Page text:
Everybody is a First Responder

The referenced article is on the long side. It covers the decreasing numbers of police and firefighters nationwide, and it does touch on the impact that will have on regional disasters. As police and firefighter numbers fall, officials urge disaster prep.

Firefighter numbers are falling because people are no longer volunteering. And volunteer firefighters cover most of the country.

“In most of the country, volunteers are the predominant workforce protecting the country,” Donahue said. “And so even during disasters, a lot of the help and work is done by volunteers.”

Of the nearly 30,000 fire departments in the U.S., about two-thirds are all-volunteer. Since 2015, the number of volunteer firefighters has fallen to 682,600 from 814,850, according to the National Volunteer Fire Council.

And expecting the federal.gov to fill the gaps is just insane. (“I’m from the government and I’m here to help.”) There is an interesting interview with a fire chief from St. Bernard Parish District Fire Chief Mike LeBeau about the post-Katrina response from FEMA. Virtually all of the help went to New Orleans.

So what does this mean in the event of a disaster? It means that 72 hour mark that the federal.gov used to talk about is unrealistic. It will be a week or two before you get help.

Barrington said states have been told to expect up to 72 hours for a federal response, but in some cases it will take days longer.

“We’ve learned through some of our exercises, through Cascadia, which was a national exercise, that maybe it’s more realistic to expect that help in a week and maybe two weeks,” Barrington said. “With those kinds of time frames, it’s very important that the citizens be able to have the resources available that they can survive and live for multiple days without help.”

Here’s a look at what it was like on Day 3, after Superstorm Sandy hit New York City. Consider that the people in New York had DAYS to prepare. New York City water is actually some of the best in the country, and yet people were relying on (very small stockpiles of) bottled water. Hint: You can drink tap water collected BEFORE the disaster strikes. And no, water does not go bad in any way, unless algae grows in it. (Store it in a dark place, or a dark container. And make sure you have enough stored.)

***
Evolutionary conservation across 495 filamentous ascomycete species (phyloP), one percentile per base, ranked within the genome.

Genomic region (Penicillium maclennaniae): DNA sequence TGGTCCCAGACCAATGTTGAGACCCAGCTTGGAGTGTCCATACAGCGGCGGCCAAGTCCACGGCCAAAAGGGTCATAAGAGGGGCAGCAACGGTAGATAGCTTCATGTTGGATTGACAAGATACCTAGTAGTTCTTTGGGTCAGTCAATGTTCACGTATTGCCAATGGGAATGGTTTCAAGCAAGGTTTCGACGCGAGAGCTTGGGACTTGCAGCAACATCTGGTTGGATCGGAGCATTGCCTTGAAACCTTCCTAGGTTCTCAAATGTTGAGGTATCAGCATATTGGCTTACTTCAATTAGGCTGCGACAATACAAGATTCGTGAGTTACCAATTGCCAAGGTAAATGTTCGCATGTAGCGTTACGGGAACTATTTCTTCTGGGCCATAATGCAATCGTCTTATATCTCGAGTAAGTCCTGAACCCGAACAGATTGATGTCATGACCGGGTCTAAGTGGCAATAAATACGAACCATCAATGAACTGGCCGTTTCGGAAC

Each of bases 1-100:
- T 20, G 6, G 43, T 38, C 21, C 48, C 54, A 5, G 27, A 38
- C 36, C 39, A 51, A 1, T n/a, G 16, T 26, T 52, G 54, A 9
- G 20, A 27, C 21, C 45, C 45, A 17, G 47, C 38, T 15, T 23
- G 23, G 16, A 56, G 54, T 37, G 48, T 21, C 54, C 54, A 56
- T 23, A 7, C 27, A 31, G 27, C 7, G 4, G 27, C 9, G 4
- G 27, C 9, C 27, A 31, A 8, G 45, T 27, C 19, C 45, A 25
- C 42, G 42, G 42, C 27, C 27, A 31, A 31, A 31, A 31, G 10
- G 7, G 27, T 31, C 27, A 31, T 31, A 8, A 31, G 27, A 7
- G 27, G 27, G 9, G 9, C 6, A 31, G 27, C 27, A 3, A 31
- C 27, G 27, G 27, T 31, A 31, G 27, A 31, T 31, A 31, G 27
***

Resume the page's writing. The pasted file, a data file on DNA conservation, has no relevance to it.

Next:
But back to the original article. ‘EVERYBODY IS A FIRST RESPONDER’

“We’ve kind of built up this mythology that somebody is going to be there and save you,” former FEMA administrator Craig Fugate said. “And the person that saves you is maybe yourself or your neighbor.”

In parts of the country, ordinary Americans are learning about what disasters they can expect and how they should be prepared for the aftermath.

You’re an adult. Start taking adult responsibility for the safety of yourself and your family. Big Nanny is not going to wipe your nose after a disaster.

At this point it seems appropriate to include the Graham Combat Killhouse Rules.

6 thoughts on “Everybody is a First Responder

    • I’ve been trying to find an article from earlier this year (I think) about a fire department in which paramedics were at a disadvantage when it came to pay and promotions, and they couldn’t figure out while everyone was transferring out of the paramedic division and into regular fire fighting. I seem to recall there were also problems with shifts and then the other issues that show up when an organization is short-handed. Like too much overtime.

      But I can’t find it, so maybe I dreamed it.


      • My ex- worked for a mid-sized city at the administrative level in California. Circa 2002, the city decided that ‘1st Responder’ would become part of the job description of (I believe) all city employees. That ticked me off royally because it was no longer voluntary, it was mandatory. Just like that, with the stroke of a pen it became mandatory or face disciplinary action including termination. No additional training was provided in either substance or time to gain such training.

        My response was screw them, if something happens which warrants city-wide response, we are gone.

        Why did the city take such action? They were pretty hushed about it but I believe, and there is evidence to support, that because of ‘collective bargaining’, the costs became too great plus that the fire and police depts were riding rough shod over the city, that the city retaliated and set hiring limits, including temporary hiring freezes, in those departments.


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